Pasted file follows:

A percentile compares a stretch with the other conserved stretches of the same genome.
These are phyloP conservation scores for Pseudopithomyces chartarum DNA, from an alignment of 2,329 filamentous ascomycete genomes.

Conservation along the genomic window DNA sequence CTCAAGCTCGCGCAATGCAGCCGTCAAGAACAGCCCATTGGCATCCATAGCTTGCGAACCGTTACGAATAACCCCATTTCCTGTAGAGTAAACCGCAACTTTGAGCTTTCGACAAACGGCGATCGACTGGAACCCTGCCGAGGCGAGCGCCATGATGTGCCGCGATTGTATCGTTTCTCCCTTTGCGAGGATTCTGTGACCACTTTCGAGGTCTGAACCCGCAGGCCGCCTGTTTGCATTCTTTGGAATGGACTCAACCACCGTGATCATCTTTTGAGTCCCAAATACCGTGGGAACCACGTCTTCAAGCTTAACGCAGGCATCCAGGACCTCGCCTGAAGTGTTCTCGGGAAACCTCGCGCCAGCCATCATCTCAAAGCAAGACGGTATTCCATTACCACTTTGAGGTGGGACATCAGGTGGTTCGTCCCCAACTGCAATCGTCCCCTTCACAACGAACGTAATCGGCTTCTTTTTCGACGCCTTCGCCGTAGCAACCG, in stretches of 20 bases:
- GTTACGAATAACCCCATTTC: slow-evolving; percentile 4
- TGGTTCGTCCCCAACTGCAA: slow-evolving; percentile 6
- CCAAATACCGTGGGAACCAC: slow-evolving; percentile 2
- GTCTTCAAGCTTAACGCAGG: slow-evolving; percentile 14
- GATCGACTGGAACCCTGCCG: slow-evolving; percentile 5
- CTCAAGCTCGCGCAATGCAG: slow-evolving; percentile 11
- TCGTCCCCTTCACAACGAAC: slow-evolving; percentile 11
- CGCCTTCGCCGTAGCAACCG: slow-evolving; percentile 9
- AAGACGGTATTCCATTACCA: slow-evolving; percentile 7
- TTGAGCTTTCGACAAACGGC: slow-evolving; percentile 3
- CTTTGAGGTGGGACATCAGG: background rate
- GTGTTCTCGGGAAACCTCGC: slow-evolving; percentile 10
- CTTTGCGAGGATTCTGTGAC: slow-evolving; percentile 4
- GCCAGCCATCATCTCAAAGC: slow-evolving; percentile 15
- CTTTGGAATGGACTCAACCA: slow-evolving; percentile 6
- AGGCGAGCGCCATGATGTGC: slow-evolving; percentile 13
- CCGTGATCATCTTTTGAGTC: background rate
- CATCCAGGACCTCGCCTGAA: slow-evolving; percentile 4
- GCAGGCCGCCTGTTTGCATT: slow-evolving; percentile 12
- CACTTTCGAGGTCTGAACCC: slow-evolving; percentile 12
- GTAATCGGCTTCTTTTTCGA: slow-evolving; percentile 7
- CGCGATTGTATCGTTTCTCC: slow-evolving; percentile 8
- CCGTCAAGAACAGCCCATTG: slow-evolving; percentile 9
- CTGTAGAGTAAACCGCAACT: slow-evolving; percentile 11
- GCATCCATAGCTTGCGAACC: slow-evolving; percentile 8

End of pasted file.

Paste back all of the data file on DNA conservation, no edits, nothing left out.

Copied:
A percentile compares a stretch with the other conserved stretches of the same genome.
These are phyloP conservation scores for Pseudopithomyces chartarum DNA, from an alignment of 2,329 filamentous ascomycete genomes.

Conservation along the genomic window DNA sequence CTCAAGCTCGCGCAATGCAGCCGTCAAGAACAGCCCATTGGCATCCATAGCTTGCGAACCGTTACGAATAACCCCATTTCCTGTAGAGTAAACCGCAACTTTGAGCTTTCGACAAACGGCGATCGACTGGAACCCTGCCGAGGCGAGCGCCATGATGTGCCGCGATTGTATCGTTTCTCCCTTTGCGAGGATTCTGTGACCACTTTCGAGGTCTGAACCCGCAGGCCGCCTGTTTGCATTCTTTGGAATGGACTCAACCACCGTGATCATCTTTTGAGTCCCAAATACCGTGGGAACCACGTCTTCAAGCTTAACGCAGGCATCCAGGACCTCGCCTGAAGTGTTCTCGGGAAACCTCGCGCCAGCCATCATCTCAAAGCAAGACGGTATTCCATTACCACTTTGAGGTGGGACATCAGGTGGTTCGTCCCCAACTGCAATCGTCCCCTTCACAACGAACGTAATCGGCTTCTTTTTCGACGCCTTCGCCGTAGCAACCG, in stretches of 20 bases:
- GTTACGAATAACCCCATTTC: slow-evolving; percentile 4
- TGGTTCGTCCCCAACTGCAA: slow-evolving; percentile 6
- CCAAATACCGTGGGAACCAC: slow-evolving; percentile 2
- GTCTTCAAGCTTAACGCAGG: slow-evolving; percentile 14
- GATCGACTGGAACCCTGCCG: slow-evolving; percentile 5
- CTCAAGCTCGCGCAATGCAG: slow-evolving; percentile 11
- TCGTCCCCTTCACAACGAAC: slow-evolving; percentile 11
- CGCCTTCGCCGTAGCAACCG: slow-evolving; percentile 9
- AAGACGGTATTCCATTACCA: slow-evolving; percentile 7
- TTGAGCTTTCGACAAACGGC: slow-evolving; percentile 3
- CTTTGAGGTGGGACATCAGG: background rate
- GTGTTCTCGGGAAACCTCGC: slow-evolving; percentile 10
- CTTTGCGAGGATTCTGTGAC: slow-evolving; percentile 4
- GCCAGCCATCATCTCAAAGC: slow-evolving; percentile 15
- CTTTGGAATGGACTCAACCA: slow-evolving; percentile 6
- AGGCGAGCGCCATGATGTGC: slow-evolving; percentile 13
- CCGTGATCATCTTTTGAGTC: background rate
- CATCCAGGACCTCGCCTGAA: slow-evolving; percentile 4
- GCAGGCCGCCTGTTTGCATT: slow-evolving; percentile 12
- CACTTTCGAGGTCTGAACCC: slow-evolving; percentile 12
- GTAATCGGCTTCTTTTTCGA: slow-evolving; percentile 7
- CGCGATTGTATCGTTTCTCC: slow-evolving; percentile 8
- CCGTCAAGAACAGCCCATTG: slow-evolving; percentile 9
- CTGTAGAGTAAACCGCAACT: slow-evolving; percentile 11
- GCATCCATAGCTTGCGAACC: slow-evolving; percentile 8